Copyright and GPL Licences

Posted on 2004-11-08
Medium Priority
Last Modified: 2010-04-06
Ive been reading over GPL licences and im still a bit confused. Actully I never really looked into it until a few nights ago.

Ive written a quite a few modules for my company for GPL licensed software that we use in house, mostly for oscommerce. Ive been thinking about offering a few up as contribs for free, but there are a few that I spent allot of time on and would like to sell.

From what I gather, I can charge for downloading the software, but once someone downloads a copy, they can make a few minor changes, and then sell the code, or offer the code for free. Is this correct? Can I copyright my contributions so at least I get credit, is there anyway that I can maintain a licence on the software so that it cannot be redistributed without my permission?

Can someone give me the inside scoop please? also usually put headers in my code like

// designed by (my name) (date released) (version) //

but was also wondering if theres anywhere I can get good examples of copyright disclaimers/ or template licence agreements for my code.

Thanks so much for your time guys. I really do appreciate it.
Question by:redcable
1 Comment

Accepted Solution

eyeh8u earned 750 total points
ID: 12523140
You may charge for software licensed under the GPL, however, people can then re-distribute that code free of charge. For example, Red Hat is under the GPL, they can charge for the boxed copies of RedHat that youmight buy in a store as they see fit, but equally, you as the end user may then copy the CDs and give them to anyone free, or offer the content for download etc.

They don't even have to change your code to pass it on.

Yes, you can copyright your contributions/modules/code. The GPL doesn't concern itself with the copyright of your code, just the licensing of it's use.

AFAIK, you can however write extensions to a system without issuing it under the same license. So for example, Geeklog, which is I beleive GPL, you can write a plugin for it and charge for it releasing it under any license you like. I'm not 100% sure how the licensing restrictions apply to modifications of code. PROVIDED that plugin isn't based on the original product. I.e. it's your work, the killer clause is 2.

"2. You may modify your copy or copies of the Program or any portion of it, thus forming a work based on the Program, and copy and distribute such modifications or work under the terms of Section 1 above, provided that you also meet all of these conditions:

a) You must cause the modified files to carry prominent notices stating that you changed the files and the date of any change.

b) You must cause any work that you distribute or publish, that in whole or in part contains or is derived from the Program or any part thereof, to be licensed as a whole at no charge to all third parties under the terms of this License.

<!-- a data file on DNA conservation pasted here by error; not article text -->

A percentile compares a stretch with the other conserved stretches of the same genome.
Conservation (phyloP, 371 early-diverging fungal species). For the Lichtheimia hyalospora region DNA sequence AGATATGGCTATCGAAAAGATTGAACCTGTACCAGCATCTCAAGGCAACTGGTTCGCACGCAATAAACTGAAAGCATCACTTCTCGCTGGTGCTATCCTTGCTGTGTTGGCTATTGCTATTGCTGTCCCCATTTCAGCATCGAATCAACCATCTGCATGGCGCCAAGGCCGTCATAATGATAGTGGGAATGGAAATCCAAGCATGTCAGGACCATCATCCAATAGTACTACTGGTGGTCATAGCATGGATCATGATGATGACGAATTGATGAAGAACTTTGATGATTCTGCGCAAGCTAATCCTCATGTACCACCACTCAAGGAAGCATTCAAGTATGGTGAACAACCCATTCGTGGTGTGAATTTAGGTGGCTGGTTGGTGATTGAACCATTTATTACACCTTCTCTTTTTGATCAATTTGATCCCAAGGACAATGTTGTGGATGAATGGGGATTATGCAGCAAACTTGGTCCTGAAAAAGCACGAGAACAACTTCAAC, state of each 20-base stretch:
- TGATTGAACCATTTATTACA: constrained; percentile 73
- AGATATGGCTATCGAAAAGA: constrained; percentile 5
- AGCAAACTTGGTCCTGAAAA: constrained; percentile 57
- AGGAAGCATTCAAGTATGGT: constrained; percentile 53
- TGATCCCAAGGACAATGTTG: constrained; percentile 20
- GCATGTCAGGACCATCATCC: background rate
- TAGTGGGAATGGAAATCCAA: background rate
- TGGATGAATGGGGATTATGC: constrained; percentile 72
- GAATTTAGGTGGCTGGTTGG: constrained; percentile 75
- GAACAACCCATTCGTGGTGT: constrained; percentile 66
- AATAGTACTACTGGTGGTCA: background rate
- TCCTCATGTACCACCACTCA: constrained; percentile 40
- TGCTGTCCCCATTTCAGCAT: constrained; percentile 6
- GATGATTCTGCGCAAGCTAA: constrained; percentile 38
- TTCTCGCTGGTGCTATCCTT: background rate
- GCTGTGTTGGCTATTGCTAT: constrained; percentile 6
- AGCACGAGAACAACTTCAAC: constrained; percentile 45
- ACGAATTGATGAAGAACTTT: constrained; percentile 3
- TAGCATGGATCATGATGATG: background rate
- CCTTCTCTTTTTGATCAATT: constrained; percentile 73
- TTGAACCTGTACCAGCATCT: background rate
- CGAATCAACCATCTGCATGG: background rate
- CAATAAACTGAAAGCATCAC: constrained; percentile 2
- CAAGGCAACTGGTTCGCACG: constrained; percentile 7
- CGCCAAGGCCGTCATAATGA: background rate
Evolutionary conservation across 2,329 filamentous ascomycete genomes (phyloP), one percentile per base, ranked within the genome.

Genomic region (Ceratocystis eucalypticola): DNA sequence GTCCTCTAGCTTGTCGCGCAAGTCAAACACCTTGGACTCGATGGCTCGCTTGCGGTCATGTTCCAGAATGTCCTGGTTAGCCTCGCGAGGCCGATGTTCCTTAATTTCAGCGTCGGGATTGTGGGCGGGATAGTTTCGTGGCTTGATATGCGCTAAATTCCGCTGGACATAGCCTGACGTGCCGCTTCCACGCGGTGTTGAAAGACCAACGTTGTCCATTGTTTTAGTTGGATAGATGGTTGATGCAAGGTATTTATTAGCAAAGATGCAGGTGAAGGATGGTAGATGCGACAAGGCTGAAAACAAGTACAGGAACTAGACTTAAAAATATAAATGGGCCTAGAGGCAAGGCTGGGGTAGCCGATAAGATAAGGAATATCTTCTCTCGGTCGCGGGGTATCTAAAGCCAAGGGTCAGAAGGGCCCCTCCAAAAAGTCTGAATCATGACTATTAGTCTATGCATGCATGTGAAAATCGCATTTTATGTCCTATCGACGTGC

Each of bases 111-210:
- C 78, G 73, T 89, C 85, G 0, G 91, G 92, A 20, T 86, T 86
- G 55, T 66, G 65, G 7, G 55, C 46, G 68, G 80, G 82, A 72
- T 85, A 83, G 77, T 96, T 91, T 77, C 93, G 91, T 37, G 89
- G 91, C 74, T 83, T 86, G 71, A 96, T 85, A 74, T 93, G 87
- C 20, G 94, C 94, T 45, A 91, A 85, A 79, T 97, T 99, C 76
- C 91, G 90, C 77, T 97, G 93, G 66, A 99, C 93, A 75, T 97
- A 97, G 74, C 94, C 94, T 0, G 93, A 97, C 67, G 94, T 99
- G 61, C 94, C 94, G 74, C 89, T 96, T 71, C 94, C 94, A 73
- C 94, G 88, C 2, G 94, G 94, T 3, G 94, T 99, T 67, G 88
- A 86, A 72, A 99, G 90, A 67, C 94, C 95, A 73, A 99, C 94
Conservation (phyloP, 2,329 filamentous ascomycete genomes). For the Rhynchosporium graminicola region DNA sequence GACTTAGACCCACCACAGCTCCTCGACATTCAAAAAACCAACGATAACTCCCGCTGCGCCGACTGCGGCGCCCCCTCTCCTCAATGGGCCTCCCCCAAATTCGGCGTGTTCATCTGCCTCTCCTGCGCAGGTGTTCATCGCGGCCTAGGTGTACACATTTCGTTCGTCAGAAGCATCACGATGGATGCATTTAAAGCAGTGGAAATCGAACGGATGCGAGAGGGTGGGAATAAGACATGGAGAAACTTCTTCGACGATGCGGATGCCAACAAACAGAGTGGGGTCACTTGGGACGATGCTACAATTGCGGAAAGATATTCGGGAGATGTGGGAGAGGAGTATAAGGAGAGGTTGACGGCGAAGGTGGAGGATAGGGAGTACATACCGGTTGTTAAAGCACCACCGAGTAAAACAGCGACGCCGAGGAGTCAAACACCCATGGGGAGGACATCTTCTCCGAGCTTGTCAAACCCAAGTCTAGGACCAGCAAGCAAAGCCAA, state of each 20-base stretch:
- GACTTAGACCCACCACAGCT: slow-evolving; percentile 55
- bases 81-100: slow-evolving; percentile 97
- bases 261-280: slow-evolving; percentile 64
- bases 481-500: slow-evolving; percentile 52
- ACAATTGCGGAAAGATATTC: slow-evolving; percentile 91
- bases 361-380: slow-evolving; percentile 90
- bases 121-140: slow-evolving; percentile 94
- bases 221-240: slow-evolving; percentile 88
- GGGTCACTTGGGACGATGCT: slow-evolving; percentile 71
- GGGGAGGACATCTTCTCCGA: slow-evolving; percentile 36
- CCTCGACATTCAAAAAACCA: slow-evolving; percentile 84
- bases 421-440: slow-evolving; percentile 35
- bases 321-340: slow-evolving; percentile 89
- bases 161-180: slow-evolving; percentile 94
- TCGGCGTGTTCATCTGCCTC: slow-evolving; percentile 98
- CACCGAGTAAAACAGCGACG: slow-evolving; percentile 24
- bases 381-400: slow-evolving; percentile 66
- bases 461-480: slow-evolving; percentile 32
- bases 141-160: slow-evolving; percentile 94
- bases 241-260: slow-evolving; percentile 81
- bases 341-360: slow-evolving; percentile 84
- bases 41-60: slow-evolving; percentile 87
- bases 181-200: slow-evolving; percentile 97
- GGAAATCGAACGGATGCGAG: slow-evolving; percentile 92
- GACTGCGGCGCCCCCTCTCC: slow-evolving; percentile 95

c) If the modified program normally reads commands interactively when run, you must cause it, when started running for such interactive use in the most ordinary way, to print or display an announcement including an appropriate copyright notice and a notice that there is no warranty (or else, saying that you provide a warranty) and that users may redistribute the program under these conditions, and telling the user how to view a copy of this License. (Exception: if the Program itself is interactive but does not normally print such an announcement, your work based on the Program is not required to print an announcement.)
These requirements apply to the modified work as a whole. If identifiable sections of that work are not derived from the Program, and can be reasonably considered independent and separate works in themselves, then this License, and its terms, do not apply to those sections when you distribute them as separate works. But when you distribute the same sections as part of a whole which is a work based on the Program, the distribution of the whole must be on the terms of this License, whose permissions for other licensees extend to the entire whole, and thus to each and every part regardless of who wrote it.
Thus, it is not the intent of this section to claim rights or contest your rights to work written entirely by you; rather, the intent is to exercise the right to control the distribution of derivative or collective works based on the Program.

In addition, mere aggregation of another work not based on the Program with the Program (or with a work based on the Program) on a volume of a storage or distribution medium does not bring the other work under the scope of this License.


In other words anything you build based on some GPL software you must issue FOC under the GPL. However, you maintain copyright on portions you have written.

AS for good examples of copyrights/disclaimers, just grab them from the header in any GPL product. I change my headers based on what I am working on, I use headers consistent with the style used in the core product for any modules intended to work with a product.

Makes third parties more comfortable.

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